• A Government System That Works

    The Covid-19 saga will no doubt produce many twists and turns for us before it is finally brought to an end. But one thing it has shown us – and what comfort it should bring us – is that our country’s government is in good hands. I am not thinking only of our political leadership but of our senior public servants as well.

    There can be no greater test (apart, perhaps from wartime) of the competence of our government than the current crisis – and every country, faced with the same challenge, is in the course of finding out whether it enjoys what is the basic requirement of a developed and civilised country – that is, a government that can function effectively under pressure.

    Some countries, including some unexpected ones, like the United States, have already failed that test. But we have had daily evidence, through the informative and therefore reassuring daily televised briefings provided to the public, that we have calm, decisive leadership to guide us through the crisis.

    I think particularly of Dr Ashley Bloomfield, the Director General of Health, who – like his colleague, Sarah Stuart-Clark, the Director of Civil Defence – has shown that, even in such a fast-moving situation, he is fully on top of his job. And we can add to that list Mike Bush, the Police Commissioner, and John Ombler, the head of the Civil Service, who have also been rock-solid sources of good sense, advice and action.

    And we have had the benefit of skilled professional service from the broadcasters on whom we rely so much for accurate information and interpretation of what is going on. Simon Dallow, Katie Bradford, Jessica Mutch McKay, and others, have been dispassionate, intelligent, accurate and helpful in all that they have done. And a word, too, for those stalwarts who have provided sign-language interpretation for the hard of hearing.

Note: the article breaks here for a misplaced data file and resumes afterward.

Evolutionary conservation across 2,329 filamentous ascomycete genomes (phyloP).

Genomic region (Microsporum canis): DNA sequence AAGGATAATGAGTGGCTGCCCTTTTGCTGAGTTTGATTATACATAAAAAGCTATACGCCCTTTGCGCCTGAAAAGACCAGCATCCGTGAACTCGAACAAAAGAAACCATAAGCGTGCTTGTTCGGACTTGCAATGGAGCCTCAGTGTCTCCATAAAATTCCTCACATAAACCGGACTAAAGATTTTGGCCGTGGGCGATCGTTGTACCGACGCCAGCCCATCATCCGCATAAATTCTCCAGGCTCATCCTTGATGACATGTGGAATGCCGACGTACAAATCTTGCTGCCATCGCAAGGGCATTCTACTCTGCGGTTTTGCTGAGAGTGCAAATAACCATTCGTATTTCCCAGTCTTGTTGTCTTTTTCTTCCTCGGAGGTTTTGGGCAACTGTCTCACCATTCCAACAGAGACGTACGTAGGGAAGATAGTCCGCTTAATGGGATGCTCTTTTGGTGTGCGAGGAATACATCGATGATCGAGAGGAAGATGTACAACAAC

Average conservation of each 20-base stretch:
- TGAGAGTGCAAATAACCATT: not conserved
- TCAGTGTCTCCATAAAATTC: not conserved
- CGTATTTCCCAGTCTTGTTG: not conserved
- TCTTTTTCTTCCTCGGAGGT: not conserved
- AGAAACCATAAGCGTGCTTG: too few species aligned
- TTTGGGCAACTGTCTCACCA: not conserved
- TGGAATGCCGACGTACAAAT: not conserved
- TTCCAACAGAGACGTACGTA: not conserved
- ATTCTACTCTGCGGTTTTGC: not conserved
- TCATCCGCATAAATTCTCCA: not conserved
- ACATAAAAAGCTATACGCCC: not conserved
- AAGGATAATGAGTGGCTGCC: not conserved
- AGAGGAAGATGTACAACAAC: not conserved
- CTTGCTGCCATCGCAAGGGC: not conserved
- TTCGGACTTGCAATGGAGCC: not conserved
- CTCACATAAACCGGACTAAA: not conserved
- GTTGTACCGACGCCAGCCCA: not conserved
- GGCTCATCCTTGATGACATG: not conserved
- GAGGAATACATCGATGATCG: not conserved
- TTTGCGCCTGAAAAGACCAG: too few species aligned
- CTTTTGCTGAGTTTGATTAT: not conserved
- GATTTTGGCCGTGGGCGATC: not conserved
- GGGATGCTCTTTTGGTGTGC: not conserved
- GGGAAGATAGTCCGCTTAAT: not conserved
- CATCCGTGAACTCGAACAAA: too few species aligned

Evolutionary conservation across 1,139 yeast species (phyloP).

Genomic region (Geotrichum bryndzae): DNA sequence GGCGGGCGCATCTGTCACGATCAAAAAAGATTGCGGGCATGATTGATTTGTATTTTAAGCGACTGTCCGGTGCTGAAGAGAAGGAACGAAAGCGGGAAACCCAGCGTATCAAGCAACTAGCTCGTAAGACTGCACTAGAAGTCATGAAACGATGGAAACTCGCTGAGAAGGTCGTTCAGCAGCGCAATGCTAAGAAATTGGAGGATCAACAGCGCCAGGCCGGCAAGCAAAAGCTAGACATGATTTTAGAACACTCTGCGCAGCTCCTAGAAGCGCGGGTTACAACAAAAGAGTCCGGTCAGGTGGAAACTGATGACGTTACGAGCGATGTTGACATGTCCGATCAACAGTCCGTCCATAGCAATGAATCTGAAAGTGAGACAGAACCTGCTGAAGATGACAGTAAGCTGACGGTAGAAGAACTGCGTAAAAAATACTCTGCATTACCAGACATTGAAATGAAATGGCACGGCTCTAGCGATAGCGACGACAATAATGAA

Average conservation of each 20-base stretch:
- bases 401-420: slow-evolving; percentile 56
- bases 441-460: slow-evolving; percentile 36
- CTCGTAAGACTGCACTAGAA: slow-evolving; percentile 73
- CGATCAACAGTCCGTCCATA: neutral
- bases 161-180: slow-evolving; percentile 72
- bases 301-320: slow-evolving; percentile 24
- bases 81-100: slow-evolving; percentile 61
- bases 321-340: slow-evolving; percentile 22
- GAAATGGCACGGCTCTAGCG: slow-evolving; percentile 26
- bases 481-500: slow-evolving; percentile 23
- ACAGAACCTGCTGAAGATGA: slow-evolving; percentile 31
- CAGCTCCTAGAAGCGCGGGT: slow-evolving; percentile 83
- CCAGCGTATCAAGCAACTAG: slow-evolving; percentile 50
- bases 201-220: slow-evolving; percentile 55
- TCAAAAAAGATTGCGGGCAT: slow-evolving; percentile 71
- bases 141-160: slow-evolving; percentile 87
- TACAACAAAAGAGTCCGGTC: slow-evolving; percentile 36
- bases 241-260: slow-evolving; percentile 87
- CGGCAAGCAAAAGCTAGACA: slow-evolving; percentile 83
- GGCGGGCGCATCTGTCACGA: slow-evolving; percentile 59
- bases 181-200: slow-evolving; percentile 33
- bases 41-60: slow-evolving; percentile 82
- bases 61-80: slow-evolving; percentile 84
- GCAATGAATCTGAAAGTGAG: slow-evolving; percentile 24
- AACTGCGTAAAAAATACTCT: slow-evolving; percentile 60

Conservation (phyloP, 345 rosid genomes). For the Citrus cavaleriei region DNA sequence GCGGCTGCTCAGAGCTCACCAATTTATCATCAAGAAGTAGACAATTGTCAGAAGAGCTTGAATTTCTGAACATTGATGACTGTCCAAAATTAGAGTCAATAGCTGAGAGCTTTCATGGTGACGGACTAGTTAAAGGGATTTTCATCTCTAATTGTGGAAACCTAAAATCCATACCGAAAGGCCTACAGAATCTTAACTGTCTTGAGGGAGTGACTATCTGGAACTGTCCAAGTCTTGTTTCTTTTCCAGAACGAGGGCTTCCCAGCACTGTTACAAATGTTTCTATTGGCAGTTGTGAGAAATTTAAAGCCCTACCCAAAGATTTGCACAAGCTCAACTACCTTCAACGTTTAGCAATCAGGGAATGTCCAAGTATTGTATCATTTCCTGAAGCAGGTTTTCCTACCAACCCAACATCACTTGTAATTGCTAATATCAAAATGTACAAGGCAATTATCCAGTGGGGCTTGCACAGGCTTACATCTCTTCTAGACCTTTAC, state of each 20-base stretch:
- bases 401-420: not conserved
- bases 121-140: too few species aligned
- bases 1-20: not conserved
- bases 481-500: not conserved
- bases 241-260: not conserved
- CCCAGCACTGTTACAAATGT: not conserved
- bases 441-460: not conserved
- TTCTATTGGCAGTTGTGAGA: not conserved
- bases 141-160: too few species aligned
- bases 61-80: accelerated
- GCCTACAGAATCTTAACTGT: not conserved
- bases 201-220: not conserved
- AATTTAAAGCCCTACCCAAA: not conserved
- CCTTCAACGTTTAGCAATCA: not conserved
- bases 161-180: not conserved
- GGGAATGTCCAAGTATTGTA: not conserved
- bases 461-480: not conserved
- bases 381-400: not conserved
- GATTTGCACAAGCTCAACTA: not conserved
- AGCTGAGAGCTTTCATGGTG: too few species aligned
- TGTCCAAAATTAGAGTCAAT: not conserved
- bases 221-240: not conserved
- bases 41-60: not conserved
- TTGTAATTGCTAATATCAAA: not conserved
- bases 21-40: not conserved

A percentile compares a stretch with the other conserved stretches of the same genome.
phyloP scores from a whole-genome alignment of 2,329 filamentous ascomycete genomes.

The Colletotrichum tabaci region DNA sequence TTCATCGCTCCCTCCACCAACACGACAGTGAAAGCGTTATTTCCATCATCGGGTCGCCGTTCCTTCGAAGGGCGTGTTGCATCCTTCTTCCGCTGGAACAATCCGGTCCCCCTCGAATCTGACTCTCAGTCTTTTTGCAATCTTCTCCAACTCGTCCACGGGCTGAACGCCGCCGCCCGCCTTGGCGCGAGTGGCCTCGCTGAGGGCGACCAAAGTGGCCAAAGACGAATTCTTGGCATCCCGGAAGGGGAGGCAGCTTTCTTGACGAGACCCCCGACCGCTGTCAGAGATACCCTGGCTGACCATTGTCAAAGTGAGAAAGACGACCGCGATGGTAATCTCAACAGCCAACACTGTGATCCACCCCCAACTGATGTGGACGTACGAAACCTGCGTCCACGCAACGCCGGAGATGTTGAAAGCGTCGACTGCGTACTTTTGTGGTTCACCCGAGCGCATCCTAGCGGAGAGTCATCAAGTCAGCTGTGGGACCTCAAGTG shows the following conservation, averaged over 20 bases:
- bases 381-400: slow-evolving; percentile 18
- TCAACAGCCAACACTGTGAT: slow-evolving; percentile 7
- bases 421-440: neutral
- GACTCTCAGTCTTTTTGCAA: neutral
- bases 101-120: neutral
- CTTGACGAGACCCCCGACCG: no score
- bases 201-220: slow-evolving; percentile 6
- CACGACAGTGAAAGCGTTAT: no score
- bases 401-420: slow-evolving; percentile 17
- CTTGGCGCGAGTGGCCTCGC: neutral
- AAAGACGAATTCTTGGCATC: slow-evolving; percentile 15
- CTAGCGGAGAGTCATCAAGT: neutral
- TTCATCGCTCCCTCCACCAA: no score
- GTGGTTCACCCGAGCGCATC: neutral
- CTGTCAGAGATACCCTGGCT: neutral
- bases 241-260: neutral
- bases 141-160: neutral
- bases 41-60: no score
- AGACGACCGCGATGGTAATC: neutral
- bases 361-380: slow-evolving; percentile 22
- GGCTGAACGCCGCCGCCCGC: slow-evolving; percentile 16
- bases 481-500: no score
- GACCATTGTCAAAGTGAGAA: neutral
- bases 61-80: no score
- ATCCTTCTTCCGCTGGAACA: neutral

Ministers, too, so often in the firing line for supposed failings, have stepped confidently up to the mark. Grant Robertson, David Clark, Stuart Nash, Chris Hipkins, Peeni Henare, and others, have all offered safe pairs of hands and engendered confidence that they know what they are doing.

    Most of us will by now have become well aware, too, of the hundreds – rather, perhaps, thousands – of health professionals and carers who are fighting the virus in the front line. These often unseen and unsung heroes are essential to the workings of a competent administration in such trying circumstances, to say nothing of the lifeline they provide to those most at risk from the virus. Nor should we forget those workers, in workplaces like supermarkets, who are keeping essential services available.

    And then, of course, there is the Prime Minister. We had already learned, from the Christchurch massacre, that she is good in a crisis, and she has again demonstrated a remarkable clarity, calmness and decisiveness, and – above all – an empathy with all those thousands currently afflicted with anxiety and uncertainty.

    We are lucky to have her – little wonder that the Australians would like to take her over.

    We should also recognise the role played by the Opposition. Simon Bridges has commendably decided to forgo the role usually played by an opposition and has lent his and the National Party’s support to the efforts the government is making to resolve the crisis – yet another indicator of a mature and well-functioning democracy.

    When the crisis is finally over, we will be able to look back on the whole episode with renewed confidence that our political leaders and our senior public servants were up to the task, and that we enjoy a governmental system that would be the envy of many other countries. We might also manage to give ourselves a big tick; with very few exceptions, Kiwis have shown a remarkable ability to pull together, and voluntarily to subordinate their individual and short-term interests to the common good – the true mark, after all, of a society that knows how to look after all of its members.

    Bryan Gould
    7 April 2020